They had found that sometimes the two consuls could not agree, and that the state was weakened by their quarrels. So, in order to prevent this from happening now, while their freedom was to be fought for again, they determined to try another plan. They elected one man to fill the place of a king while the danger lasted, and they called him a Dictator. Everyone was to obey him, as though he were a king in truth; and when he led the army out to fight against King Tarquin and his friends once more, the people hoped that they would win the victory,

For a time, however, it seemed that they would be defeated. The soldiers fought bravely, and the Dictator made every effort to win the battle, but at last the men began to give way. Then the Dictator prayed to the twin gods, Castor and Pollux, and vowed to build a temple to them in Rome if they would give their help. Even as he prayed, two youths, on horses as white as snow, rode to the front of the Roman army, and began to press the enemy back, and at last drove them to their camp. But when the Romans had gained their victory, and turned to look for the youths who had saved the day for them, they could find no sign of them except a hoof-print in the rock, such as no earthly horse could have made.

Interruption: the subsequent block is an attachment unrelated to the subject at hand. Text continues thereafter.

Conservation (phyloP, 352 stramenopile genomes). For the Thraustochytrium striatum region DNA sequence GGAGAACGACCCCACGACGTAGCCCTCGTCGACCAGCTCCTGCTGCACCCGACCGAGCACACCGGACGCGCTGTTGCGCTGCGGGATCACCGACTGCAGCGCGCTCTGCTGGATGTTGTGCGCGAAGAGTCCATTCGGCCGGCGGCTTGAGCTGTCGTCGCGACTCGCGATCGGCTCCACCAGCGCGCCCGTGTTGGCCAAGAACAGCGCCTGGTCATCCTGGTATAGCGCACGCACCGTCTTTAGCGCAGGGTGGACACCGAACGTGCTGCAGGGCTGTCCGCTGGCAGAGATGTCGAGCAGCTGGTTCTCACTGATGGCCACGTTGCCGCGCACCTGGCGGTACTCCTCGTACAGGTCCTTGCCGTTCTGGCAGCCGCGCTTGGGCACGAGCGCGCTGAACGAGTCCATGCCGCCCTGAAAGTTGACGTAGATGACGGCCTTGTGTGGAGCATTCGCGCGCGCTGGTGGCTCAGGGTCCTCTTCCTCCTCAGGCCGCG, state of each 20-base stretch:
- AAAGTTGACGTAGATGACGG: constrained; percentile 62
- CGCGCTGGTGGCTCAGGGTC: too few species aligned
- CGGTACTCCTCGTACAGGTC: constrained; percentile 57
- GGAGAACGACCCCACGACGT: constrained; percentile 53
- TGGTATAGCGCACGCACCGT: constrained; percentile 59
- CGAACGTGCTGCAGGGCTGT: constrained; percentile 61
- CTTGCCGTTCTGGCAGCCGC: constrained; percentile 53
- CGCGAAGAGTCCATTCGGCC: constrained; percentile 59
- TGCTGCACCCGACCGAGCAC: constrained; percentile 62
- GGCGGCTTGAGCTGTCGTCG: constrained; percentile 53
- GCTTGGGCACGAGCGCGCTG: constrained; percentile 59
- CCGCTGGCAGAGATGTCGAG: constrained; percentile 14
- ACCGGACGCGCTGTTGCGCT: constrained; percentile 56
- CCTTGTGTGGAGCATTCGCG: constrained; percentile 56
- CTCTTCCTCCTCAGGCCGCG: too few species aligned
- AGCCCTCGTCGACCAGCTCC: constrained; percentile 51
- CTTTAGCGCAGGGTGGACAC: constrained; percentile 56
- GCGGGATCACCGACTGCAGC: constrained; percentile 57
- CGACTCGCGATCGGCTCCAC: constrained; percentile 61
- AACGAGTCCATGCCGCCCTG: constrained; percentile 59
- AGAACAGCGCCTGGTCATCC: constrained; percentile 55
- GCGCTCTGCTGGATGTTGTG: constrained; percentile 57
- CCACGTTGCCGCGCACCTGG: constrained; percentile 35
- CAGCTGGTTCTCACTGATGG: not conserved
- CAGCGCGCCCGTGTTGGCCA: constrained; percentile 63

When the army returned to Rome, however, the old men and women, who had been left in the city, told them a wonderful tale. While they had waited in the Forum, for news of the army, two strangers on white horses covered with the foam of battle, had suddenly appeared and ridden to the pool of water by the temple of Vesta. There they had dismounted and bathed their weary horses in the cool water, while they told the people of the victory of Rome. When one of the men who had gathered about them doubted the report which they brought for it seemed too good to be true,—the youths had smiled and gently touched his beard with their hands; and the hair, which before lead been as black as coal, became yellow, like bronze. Then all had believed the good news; and after that the youths mounted again and had ridden away, to be seen no more.

When the Dictator heard this story, he could no longer doubt that his prayer had been heard. The two youths who had aided the army, and who had brought the news of the victory to Rome, he now knew to be Castor and Pollux. So a temple was built to the twin gods on the spot where they had washed their horses; and some of its columns stand in Rome to this day.

After this battle, Tarquin the Proud was unable to get anyone to help him make war on Rome. Two years later he died, and after that there were no more attempts to restore the rule of the Tarquins in the City of the Seven Hills.